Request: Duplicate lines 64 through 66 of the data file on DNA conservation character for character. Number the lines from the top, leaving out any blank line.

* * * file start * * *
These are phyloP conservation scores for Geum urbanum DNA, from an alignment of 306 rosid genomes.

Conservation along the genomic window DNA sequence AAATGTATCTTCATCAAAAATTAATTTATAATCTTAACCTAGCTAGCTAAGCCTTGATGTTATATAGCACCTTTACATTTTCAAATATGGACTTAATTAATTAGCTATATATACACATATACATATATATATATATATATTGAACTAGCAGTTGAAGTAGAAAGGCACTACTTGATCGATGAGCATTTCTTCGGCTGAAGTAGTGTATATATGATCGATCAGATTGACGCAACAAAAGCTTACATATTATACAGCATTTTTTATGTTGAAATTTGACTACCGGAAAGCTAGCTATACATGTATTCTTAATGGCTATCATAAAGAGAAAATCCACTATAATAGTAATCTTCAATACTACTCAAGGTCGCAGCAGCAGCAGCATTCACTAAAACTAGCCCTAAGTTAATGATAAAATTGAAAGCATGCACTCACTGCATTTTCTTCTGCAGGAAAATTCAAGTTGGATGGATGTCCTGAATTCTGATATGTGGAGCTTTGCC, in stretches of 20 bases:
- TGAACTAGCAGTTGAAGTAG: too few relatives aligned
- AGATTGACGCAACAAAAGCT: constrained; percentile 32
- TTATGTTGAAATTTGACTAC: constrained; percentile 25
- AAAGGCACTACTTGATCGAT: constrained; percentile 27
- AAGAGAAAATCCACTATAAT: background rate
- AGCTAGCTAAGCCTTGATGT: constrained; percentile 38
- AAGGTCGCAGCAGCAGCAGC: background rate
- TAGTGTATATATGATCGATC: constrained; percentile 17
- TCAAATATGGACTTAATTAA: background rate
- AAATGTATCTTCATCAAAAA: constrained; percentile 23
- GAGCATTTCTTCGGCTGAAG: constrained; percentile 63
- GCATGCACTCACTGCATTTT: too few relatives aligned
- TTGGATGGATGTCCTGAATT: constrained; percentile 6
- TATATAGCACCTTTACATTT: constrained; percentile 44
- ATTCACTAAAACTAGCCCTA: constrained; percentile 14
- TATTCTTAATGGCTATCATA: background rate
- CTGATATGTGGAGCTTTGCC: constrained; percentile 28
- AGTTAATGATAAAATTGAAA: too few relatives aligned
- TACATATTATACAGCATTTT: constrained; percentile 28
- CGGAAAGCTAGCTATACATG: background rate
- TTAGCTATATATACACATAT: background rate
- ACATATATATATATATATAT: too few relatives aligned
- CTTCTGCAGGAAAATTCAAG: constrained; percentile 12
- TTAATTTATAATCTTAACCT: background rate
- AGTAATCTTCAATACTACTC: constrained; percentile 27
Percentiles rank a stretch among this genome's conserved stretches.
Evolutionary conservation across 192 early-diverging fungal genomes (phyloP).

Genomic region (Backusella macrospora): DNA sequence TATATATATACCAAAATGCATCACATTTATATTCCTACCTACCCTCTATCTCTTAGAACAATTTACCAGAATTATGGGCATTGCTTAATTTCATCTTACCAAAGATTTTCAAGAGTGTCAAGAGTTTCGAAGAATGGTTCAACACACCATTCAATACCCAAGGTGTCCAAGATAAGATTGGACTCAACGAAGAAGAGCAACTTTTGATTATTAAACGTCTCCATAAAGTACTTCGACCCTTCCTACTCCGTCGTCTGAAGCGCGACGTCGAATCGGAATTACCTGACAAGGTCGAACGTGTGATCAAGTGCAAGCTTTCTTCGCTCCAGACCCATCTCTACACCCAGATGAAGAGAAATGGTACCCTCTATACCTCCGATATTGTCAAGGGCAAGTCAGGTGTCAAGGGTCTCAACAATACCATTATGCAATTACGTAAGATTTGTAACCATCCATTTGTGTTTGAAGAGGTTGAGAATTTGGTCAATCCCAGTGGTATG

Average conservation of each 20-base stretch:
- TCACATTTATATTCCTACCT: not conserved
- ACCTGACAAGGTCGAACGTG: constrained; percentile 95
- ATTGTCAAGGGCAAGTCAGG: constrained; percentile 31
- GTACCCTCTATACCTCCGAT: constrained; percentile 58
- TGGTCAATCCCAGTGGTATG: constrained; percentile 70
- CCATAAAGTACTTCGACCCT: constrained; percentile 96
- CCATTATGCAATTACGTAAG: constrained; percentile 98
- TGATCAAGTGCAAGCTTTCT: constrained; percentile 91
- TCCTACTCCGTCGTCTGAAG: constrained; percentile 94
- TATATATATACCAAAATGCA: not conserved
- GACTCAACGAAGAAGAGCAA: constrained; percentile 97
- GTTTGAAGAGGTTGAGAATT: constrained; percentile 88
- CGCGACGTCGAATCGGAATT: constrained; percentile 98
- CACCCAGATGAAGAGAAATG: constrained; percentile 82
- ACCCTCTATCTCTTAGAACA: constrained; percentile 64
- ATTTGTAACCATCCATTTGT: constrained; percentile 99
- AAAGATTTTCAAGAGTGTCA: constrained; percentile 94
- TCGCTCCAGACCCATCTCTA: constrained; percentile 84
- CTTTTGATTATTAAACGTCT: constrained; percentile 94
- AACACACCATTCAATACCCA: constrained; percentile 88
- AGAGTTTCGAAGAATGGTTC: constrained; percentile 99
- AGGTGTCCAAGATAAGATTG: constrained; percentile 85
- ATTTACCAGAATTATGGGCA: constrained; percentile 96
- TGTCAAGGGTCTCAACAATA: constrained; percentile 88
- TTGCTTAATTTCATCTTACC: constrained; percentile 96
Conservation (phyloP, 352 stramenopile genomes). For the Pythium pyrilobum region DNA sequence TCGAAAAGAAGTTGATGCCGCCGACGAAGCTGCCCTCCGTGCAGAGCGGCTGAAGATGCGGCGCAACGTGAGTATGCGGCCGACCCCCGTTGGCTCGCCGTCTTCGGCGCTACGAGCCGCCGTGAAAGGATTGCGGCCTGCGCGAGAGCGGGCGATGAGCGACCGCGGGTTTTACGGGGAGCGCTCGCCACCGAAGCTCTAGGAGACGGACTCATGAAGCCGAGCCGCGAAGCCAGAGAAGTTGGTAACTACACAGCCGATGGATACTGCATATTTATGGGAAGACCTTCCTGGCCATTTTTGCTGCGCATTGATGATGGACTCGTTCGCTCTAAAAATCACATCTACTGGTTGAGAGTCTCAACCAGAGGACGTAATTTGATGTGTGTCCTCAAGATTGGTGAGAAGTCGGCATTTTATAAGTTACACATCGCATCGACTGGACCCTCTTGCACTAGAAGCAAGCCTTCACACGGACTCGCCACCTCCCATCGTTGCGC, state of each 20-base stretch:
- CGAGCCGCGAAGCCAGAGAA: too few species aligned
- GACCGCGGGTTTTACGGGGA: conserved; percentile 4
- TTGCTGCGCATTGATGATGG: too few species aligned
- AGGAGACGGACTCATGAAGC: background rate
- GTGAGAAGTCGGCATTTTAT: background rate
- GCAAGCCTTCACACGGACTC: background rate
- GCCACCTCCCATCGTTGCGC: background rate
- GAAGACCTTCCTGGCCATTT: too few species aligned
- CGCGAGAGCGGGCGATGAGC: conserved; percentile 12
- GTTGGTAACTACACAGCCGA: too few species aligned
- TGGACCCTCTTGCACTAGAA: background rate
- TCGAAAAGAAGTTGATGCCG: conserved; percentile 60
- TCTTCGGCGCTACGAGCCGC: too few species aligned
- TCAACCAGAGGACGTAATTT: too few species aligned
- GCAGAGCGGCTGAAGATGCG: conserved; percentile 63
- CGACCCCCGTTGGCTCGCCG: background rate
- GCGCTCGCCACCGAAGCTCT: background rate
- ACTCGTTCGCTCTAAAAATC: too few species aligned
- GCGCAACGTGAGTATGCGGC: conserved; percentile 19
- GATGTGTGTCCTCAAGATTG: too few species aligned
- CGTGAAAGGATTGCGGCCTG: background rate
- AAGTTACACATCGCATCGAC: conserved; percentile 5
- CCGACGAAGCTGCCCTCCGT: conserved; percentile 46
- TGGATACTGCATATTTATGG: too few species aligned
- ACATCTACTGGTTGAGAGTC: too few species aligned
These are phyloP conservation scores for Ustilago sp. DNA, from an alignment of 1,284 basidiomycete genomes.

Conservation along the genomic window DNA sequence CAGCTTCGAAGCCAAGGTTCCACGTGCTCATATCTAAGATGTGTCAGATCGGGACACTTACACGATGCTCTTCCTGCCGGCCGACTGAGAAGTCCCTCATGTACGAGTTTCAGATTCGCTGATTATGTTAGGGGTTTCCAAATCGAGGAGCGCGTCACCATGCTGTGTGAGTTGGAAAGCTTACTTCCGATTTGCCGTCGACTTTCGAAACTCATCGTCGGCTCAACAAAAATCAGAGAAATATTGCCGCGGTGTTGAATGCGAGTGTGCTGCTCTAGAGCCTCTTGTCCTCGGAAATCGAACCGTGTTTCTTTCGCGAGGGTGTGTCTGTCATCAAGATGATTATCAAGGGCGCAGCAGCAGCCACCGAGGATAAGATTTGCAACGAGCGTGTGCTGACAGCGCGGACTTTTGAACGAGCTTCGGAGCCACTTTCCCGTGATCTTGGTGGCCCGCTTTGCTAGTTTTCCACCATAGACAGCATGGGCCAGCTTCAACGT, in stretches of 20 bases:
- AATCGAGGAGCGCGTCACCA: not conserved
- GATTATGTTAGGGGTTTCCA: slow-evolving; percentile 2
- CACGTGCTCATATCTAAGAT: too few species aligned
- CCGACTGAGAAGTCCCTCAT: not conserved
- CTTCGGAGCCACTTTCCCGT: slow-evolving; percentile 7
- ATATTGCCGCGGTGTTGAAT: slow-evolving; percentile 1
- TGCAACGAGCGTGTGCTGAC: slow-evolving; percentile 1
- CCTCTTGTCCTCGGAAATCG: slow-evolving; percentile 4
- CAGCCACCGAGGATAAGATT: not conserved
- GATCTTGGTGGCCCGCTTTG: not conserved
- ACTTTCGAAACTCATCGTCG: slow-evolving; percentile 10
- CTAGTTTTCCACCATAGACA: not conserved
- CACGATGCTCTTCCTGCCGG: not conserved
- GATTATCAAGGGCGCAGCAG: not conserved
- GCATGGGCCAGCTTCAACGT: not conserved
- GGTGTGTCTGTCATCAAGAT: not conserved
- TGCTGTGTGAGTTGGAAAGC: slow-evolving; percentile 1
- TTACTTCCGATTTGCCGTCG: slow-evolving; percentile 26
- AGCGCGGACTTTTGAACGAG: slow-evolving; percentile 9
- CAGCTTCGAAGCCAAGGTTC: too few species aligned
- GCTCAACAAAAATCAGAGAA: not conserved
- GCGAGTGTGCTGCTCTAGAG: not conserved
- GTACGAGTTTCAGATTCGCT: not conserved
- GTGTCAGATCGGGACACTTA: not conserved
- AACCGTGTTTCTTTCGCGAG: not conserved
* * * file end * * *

- GCCACCTCCCATCGTTGCGC: background rate
- GAAGACCTTCCTGGCCATTT: too few species aligned
- CGCGAGAGCGGGCGATGAGC: conserved; percentile 12